(Note that if we want more minds on the topic, we can achieve they at the same time, with something more like a Crypto DAO, or a version of EA Funds that takes a lot of user contributions for research)

If you have ideas of what you’d want in EA Funds (or maybe GiveWell’s general fund), those would be interesting.

I also donate directly to charities I choose, looking at recommendations from GiveWell, rather than delegating to EA Funds / GiveWell.

Reasons for delegating:

-better coordination

-they might have better/more up-to-date empirical information about the kinds of charities that match my values

Reasons for not delegating:

-money gets to recipient charity faster (monthly, not quarterly)

-less bank fees

-funds almost certainly won't match my values exactly

-I can double-check their work (I still think some of the deworming assumptions are absolutely ludicrous)

Ambiguous:

-I'm nervous about a fund finding a new opportunity and suddenly leaving a charity with a large funding gap, crippling a very good charity. Ideally this would be solved by the fund phasing over to the new opportunity slowly. In practice it can also be solved by individual donors taking a long time to move to new recommendations (or not moving).

For what it's worth, I think the best reason not to delegate is something like:
"Funding work is hard, and funders have limited time. If you can do some funding work yourself, that could basically contribute to the amount of funding work beign done." (This works in some cases, not for others)

> I'm nervous about a fund finding a new opportunity and suddenly leaving a charity with a large funding gap, crippling a very good charity.

I think that funding work is a lot more work than just making yearly yes/no statements that are in-isolation ideal. There's more to do, like communicating with charities and keeping commitments. 

In theory, a cluster of medium to large funders could do a better job than individual donors, but that's not always the case.

A few quick meta comments: It feels like this level of polish is sufficient for getting some people to read the post to begin with. The alternative would be to put a lot of time into creating an engaging, compelling post building your idea, but I don’t actually have a good sense of how much better that would be than simple, conversational tone and brevity you used. The epistemic status note at the top was helpful.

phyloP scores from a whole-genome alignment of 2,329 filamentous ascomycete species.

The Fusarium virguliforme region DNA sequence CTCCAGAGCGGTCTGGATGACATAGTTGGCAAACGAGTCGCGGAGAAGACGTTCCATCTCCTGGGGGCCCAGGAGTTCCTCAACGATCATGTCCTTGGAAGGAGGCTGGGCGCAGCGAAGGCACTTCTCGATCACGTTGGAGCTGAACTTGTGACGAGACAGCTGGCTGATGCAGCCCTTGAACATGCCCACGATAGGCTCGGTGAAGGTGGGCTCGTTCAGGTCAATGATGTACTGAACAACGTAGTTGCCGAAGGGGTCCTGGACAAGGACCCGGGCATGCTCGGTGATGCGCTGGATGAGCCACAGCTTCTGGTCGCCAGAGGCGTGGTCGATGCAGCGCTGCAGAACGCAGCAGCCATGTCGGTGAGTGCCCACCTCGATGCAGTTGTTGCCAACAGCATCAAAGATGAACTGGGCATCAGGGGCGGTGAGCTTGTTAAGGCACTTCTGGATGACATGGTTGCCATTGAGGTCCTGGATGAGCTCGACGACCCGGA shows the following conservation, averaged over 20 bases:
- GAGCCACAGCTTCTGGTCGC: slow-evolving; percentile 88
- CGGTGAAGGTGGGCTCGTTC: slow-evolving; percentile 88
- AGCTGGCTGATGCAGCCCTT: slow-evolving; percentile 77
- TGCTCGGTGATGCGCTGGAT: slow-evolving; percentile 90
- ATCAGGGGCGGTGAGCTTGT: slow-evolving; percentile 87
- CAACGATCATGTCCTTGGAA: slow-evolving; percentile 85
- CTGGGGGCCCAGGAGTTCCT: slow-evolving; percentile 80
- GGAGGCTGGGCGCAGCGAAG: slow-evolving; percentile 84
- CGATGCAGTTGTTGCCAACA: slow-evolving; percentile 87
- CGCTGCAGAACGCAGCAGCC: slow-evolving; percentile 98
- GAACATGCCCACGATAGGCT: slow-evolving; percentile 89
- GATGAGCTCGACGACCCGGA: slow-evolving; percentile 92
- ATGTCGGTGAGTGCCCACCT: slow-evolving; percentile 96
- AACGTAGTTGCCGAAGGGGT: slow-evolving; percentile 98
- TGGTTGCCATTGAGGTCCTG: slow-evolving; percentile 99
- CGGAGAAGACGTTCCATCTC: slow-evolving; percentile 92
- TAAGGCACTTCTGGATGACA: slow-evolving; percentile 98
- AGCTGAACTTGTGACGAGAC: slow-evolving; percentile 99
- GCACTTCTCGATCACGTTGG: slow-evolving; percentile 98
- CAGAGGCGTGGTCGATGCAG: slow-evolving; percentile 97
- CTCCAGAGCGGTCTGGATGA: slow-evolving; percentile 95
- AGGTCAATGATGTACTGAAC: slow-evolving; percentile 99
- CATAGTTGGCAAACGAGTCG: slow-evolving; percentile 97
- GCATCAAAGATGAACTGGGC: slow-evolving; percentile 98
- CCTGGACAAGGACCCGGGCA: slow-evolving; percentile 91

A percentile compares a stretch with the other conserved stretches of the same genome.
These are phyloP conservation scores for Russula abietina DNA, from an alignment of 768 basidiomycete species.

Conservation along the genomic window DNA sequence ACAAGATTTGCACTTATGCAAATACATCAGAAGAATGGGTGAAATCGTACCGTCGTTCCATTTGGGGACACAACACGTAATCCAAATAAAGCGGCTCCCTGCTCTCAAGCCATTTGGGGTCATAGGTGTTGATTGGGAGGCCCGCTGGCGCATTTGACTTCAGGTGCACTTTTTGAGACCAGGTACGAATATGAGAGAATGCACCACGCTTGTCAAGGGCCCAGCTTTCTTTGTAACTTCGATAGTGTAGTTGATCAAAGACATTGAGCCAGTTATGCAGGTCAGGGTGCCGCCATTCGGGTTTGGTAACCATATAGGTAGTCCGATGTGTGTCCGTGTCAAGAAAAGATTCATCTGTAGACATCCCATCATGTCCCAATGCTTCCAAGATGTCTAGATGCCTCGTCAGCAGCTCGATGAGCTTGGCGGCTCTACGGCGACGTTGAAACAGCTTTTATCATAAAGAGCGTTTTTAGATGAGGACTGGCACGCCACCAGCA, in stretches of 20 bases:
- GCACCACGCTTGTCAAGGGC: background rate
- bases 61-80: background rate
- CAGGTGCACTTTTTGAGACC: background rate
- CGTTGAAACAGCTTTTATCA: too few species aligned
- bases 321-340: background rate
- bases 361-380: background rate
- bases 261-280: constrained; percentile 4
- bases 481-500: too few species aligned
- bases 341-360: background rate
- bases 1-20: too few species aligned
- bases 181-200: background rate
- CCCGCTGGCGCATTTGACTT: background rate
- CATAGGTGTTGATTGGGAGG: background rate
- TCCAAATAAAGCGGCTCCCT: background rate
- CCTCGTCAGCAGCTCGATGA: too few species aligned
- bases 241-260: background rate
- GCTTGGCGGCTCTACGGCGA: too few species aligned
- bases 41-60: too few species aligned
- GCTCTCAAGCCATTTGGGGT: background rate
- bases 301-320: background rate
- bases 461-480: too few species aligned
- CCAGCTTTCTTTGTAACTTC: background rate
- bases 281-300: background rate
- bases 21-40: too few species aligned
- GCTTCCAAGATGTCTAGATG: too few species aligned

On the other hand, I suspect that almost none of your readers will actually do anything based on this. You probably want to put more effort into making the suggested action easy and compelling if you want to get people to do something.

On net, I vote for more quick posts like this. 

Thanks!

You probably want to put more effort into making the suggested action easy and compelling if you want to get people to do something.

I'm interested in arguing/discussion for buy-in that our community should strive to eventually have strong, trustworthy, high-delegation groups. I'm not sure amenable this is with straightforward actions right now.

Like with much of my more theoretical writing, I see it as a few steps before clear actions.

I think the opposite direction is more important to achieving the same goal - that is, we should get better at being able to robustly justify when delegation is done well or poorly. This seems both more tractable, and a way to decide whether the strategy of delegation is working in a given case.

For example, right now trust in government is low, but so is the ability for government to justify that it is doing a good job. And because they can't justify how well they are doing, there is no reason  for them to try very hard to do it well. The current infrastructure for this is mostly levels of bureaucracy, preventing rule breaking, but not only does it only help with a very small part of "did you do delegation well," it imposes high costs that make doing delegation well nearly impossible.

Anyways, IIDM.

I think I agree with everything there; but I'm unsure what you mean exactly when you say "opposite direction"

I was arguing that our abilities for delegation should improve. If we had better accountability/transparency/reasoning-at-what-level-is-optimal, that would help improve our abilities to do delegation well.

I wasn't arguing that we delegate more right now; but rather, that we should work on improving our abilities to delegate well, with the intention of delegating more later.
 
(I changed the title to try to make this more clear)

Yeah, I wasn't really disagreeing, just pointing out that the way to get there seems to be to improve proof-of-alignment  - which is not really accountability, since that's used to talk about not cheating rather than "trying hard to do what they want"

I found the change in title confusing as there wasn't really any discussion of how to actually improve our delegation abilities in the post, and more just encouragement to delegate more. You mentioned some ways in this comment (accountability, transparency...) but they're not really unpacked in the main post. Would be interested in a discussion unpacking these and other ways.

Noted, thanks!

I was trying to explain a framework; the resulting strategy is something like:
1. Improve delegation abilities
2. Delegate more in the future, accordingly.

You're totally right I didn't get into how to do this. 

Do you (or others reading this) have ideas for what the post should have been called? It already was sort of long, I wasn't sure about a good tradeoff (I tried a few variations, and didn't really like any of them)

It's too late to change now, but I can try to do better in the future